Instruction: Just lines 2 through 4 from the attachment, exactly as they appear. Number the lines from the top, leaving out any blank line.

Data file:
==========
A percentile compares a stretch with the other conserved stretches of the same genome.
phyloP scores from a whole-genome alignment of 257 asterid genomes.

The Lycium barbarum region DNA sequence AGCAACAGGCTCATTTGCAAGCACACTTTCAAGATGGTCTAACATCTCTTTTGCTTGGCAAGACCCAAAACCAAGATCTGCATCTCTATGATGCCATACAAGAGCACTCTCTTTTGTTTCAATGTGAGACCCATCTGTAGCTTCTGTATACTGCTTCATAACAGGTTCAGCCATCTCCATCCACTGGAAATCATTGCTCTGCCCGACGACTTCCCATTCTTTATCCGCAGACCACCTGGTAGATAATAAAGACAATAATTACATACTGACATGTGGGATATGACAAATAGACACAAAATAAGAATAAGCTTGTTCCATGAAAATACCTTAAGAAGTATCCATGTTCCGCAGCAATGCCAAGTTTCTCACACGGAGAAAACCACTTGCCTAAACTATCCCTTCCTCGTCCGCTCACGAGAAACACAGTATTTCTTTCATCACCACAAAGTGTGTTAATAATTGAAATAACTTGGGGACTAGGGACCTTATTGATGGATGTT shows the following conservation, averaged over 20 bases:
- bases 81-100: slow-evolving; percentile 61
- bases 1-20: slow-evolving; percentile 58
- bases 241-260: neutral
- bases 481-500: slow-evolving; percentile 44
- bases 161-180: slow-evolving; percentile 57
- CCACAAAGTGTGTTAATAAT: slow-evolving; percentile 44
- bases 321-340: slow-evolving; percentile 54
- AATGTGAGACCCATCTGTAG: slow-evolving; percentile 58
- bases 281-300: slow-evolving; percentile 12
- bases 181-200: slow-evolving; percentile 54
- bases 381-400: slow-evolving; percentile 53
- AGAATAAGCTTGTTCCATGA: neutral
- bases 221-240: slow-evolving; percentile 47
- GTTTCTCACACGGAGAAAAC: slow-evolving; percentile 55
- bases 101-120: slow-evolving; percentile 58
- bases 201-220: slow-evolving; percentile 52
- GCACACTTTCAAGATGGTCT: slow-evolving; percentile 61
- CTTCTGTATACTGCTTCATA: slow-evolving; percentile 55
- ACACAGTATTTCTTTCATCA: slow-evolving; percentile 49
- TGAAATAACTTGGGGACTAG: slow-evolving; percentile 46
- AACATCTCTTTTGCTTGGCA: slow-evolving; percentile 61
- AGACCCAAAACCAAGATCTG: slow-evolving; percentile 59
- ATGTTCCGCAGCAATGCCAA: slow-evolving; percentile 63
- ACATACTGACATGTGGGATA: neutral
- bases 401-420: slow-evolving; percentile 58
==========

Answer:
phyloP scores from a whole-genome alignment of 257 asterid genomes.

The Lycium barbarum region DNA sequence AGCAACAGGCTCATTTGCAAGCACACTTTCAAGATGGTCTAACATCTCTTTTGCTTGGCAAGACCCAAAACCAAGATCTGCATCTCTATGATGCCATACAAGAGCACTCTCTTTTGTTTCAATGTGAGACCCATCTGTAGCTTCTGTATACTGCTTCATAACAGGTTCAGCCATCTCCATCCACTGGAAATCATTGCTCTGCCCGACGACTTCCCATTCTTTATCCGCAGACCACCTGGTAGATAATAAAGACAATAATTACATACTGACATGTGGGATATGACAAATAGACACAAAATAAGAATAAGCTTGTTCCATGAAAATACCTTAAGAAGTATCCATGTTCCGCAGCAATGCCAAGTTTCTCACACGGAGAAAACCACTTGCCTAAACTATCCCTTCCTCGTCCGCTCACGAGAAACACAGTATTTCTTTCATCACCACAAAGTGTGTTAATAATTGAAATAACTTGGGGACTAGGGACCTTATTGATGGATGTT shows the following conservation, averaged over 20 bases:
- bases 81-100: slow-evolving; percentile 61